A Different Experience
This week I brought my iPad to the Library and, as much for myself as for my students, I wanted to see what the experience of “reading” a digital book would be like. I love my iPad. I really do, but I have some reservations about it in regards to how it would change the way I read stories in the Library. Many of the complaints I’ve heard about children’s books on eReaders center around the concern over the lack of what I might call the “cuddle factor”–that ebooks are hard to cozy up to, or that all the interactivity distracts from the story. My concern (and this is partly due to the physical set up of the projector system in my library) is that I wouldn’t be able to sit in front of the students and interact with them as easily. But brave new world that it is, I decided to put my reservations aside and take the plunge. After researching a little, I decided that I didn’t want to use a book that had been simply “translated” to the iPad. I was looking for something different, something that would maximize the possibilities of the interactive nature of the technology. I found The Fantastic Flying Books of Mr. Morris Lessmore by Moonbot Studios. Available at the App Store for $4.99 it seemed like an easy, inexpensive investment for my experiment. I must say I was amazed. Upon first reading it, I found the interactive features smoothly integrated in the story in a way that they could add to the experience and not distract from it. But then my thoughts turned to how to present this to an entire class. Projecting it seemed to distance me from the students so I decided to let them come up, one at a time, to activate the various features after each page had been read. (There is a choice to have the voice turned off so you can read it yourself) Again, I was amazed. They were transfixed by the story, which by the way, would appeal to almost any age group. They loved coming up and making the features work and did so with very little help from me. The intuitive nature of the iPad and their natural curiosity made this possible. I asked the third graders what they thought of it. Unanimously they loved it. Then we did a visible thinking routine–Same, Same, Different–and compared the ebook to a real book. Our conclusion is that these are different experiences. One not inherently better than the other. Just different. No need to worry about books being replaced. Beautiful picture books will always have a place in a children’s library. Rather, we might look at the ebook revolution as an enhancement of the experience of literature and a choice we now have. I highly recommend the app if you have an iPad. It’s a glimpse into the possibilities of this new technology.
Also in the Library this week…..
Kindergarten–Livingstone Mouse by Pamela Duncan Edwards is the delightful story of a little mouse who sets off on an adventure to find a nest of his own. After deciding that China is his destination he is disappointed time after time until finally he finds an overturned china teapot and settles in. Each of his “mistakes” gave is a great opportunity to discuss what point of view means and why, as a mouse, things might have looked different to him than they do to us.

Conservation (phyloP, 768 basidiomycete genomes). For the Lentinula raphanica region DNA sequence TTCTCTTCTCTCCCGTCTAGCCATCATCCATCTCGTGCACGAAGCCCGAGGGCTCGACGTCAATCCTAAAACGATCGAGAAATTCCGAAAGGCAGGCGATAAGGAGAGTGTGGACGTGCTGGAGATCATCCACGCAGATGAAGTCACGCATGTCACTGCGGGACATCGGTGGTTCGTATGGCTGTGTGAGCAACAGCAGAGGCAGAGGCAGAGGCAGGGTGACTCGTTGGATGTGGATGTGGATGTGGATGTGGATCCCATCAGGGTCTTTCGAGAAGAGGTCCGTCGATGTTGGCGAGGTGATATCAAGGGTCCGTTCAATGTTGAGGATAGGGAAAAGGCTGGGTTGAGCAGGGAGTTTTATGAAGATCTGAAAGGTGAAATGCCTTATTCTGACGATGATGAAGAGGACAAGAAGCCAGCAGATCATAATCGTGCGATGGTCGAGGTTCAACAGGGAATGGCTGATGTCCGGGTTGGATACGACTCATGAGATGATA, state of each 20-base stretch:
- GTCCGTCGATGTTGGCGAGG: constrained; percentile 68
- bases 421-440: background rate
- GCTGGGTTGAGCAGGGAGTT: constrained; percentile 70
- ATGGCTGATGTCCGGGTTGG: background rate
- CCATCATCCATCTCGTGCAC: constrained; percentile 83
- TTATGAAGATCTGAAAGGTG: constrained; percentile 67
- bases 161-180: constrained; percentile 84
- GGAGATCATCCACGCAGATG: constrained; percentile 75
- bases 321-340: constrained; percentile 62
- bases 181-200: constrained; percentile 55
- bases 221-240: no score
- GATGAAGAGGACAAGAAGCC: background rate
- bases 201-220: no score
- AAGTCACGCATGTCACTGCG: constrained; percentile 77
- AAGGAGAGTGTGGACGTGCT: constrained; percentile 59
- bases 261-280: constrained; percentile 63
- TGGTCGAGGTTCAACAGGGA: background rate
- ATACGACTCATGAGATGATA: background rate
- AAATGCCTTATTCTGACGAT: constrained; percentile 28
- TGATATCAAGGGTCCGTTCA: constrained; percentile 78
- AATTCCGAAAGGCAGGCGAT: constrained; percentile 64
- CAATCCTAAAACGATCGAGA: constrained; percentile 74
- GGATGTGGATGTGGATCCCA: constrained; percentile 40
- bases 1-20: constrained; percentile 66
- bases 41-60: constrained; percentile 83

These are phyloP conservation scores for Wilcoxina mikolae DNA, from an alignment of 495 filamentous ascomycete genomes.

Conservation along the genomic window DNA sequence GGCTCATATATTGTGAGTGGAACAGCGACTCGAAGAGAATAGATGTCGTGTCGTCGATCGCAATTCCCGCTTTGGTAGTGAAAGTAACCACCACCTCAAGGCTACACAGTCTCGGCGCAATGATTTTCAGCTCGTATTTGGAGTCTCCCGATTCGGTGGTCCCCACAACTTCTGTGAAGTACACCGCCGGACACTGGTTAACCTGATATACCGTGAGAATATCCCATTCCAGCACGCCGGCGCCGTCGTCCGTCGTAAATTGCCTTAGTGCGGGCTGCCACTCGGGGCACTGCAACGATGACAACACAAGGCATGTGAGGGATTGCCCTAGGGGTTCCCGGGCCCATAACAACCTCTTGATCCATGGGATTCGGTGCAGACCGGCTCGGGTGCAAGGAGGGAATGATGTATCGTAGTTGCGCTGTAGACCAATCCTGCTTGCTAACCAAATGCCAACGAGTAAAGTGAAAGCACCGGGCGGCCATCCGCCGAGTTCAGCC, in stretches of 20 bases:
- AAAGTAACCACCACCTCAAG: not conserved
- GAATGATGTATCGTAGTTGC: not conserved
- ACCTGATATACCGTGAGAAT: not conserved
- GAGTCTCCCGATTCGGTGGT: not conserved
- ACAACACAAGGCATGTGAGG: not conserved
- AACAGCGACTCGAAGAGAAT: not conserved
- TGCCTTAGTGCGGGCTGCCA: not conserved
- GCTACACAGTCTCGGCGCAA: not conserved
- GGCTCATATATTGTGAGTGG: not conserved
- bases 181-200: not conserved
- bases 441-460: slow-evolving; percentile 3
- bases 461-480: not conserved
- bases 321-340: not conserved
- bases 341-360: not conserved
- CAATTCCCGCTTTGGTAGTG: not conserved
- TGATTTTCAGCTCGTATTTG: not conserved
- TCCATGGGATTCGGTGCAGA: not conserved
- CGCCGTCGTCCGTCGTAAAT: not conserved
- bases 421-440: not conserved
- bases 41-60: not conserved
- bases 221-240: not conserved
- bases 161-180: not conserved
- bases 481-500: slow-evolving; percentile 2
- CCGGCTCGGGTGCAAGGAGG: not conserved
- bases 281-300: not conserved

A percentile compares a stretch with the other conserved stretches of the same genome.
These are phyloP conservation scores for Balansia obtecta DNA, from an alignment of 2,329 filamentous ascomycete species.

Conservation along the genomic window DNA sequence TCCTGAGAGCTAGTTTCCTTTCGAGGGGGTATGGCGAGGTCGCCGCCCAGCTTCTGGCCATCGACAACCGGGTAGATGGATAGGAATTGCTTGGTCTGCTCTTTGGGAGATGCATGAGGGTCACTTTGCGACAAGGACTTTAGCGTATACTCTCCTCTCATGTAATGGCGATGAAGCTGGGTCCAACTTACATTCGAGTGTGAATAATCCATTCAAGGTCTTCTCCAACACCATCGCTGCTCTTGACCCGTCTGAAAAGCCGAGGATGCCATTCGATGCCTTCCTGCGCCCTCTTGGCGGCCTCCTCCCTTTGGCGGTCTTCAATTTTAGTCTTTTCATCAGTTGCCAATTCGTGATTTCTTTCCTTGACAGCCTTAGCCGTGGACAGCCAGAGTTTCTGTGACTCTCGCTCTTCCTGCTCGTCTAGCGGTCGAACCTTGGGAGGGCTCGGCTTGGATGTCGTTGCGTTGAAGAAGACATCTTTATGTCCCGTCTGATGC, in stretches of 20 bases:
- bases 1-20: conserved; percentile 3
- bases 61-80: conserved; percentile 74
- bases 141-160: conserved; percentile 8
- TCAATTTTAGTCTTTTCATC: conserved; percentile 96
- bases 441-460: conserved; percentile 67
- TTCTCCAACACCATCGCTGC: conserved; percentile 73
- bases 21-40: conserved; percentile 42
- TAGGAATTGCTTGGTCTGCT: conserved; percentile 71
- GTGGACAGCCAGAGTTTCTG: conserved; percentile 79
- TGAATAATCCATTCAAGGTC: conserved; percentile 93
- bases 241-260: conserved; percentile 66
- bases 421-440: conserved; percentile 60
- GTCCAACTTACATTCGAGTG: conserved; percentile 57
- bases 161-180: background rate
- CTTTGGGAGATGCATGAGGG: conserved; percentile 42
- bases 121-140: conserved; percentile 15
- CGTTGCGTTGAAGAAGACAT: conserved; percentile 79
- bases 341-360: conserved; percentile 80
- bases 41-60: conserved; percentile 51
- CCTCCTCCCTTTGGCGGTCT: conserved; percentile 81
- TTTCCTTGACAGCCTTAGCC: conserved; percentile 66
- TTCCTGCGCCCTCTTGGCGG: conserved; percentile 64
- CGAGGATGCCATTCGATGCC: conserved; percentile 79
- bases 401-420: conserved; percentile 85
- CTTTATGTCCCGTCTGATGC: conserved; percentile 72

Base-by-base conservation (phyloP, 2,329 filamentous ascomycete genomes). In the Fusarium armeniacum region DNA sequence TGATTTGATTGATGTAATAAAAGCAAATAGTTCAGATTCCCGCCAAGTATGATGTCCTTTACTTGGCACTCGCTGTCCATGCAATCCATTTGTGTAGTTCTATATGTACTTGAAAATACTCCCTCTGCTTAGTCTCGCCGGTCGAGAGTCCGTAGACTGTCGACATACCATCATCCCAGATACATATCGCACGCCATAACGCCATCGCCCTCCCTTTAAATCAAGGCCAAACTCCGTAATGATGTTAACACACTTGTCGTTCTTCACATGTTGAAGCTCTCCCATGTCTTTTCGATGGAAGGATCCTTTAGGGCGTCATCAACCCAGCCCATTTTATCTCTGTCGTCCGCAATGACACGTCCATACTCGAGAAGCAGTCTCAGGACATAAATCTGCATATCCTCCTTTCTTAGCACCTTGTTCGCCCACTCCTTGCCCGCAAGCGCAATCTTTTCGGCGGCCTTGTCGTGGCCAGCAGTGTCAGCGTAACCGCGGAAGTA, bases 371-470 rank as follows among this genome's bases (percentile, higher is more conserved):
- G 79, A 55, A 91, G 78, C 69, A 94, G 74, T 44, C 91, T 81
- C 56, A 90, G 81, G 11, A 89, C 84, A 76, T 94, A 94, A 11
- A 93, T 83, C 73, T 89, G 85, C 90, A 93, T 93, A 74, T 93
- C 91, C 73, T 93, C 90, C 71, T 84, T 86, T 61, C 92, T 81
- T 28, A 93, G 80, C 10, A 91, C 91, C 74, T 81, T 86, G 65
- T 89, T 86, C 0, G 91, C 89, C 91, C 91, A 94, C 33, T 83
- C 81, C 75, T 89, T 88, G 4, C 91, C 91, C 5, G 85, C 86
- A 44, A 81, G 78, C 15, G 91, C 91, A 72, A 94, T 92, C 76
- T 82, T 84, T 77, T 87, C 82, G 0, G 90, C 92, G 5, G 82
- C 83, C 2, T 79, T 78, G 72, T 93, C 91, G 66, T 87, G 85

First Grade–What makes a classic? Timelessness. This week Kindergarteners heard one of my favorite books, one I read to to my first class in 1972, one I read to my own children, and one I have read every year over the past 22 years to my students. Leo Leonni’s Alexander and the Wind Up Mouse is just such a classic. The illustrations are captivating and the story can be heard on so many levels of depth. We got a chance to practice visible thinking routines as we compared the two mice (Same,Same,Different) and we discussed how Alexander’s feelings changed from the beginning of the story to the end (Fluttering Feelings).
Second Grade–Unfortunately I was sick on Monday and missed the second grade class.
Third Grade–see opening post
Fourth Grade–We played a round of “Name That Book” this week to review the various types of reference books in the library. After discussing each book, students were given clues about the contents of a book and had to decide which reference book it was.
Fifth Grade–To practice a visible thinking routine–Circle of Viewpoints–fifth graders saw an online poster about Halloween (something they knew quite a bit about this week!) and after discussing it, we made a “circle of viewpoints” on the board with the question: Halloween. Is it Good or Bad? Around the questions we put lines with different people or things that might have a viewpoint about Halloween such as: parents, children, dentists, shopkeepers, farmers, and even pumpkins (!). Students then picked a viewpoint and answered the question, and stated their opinion backed up by the information from the poster. It was a good introduction to this visible thinking routine and we talked about how understanding point of view is important in fiction as well as in non-fiction and web-based research.
Sixth Grade–As with second grade, sixth grade missed library this week because I was sick on Monday.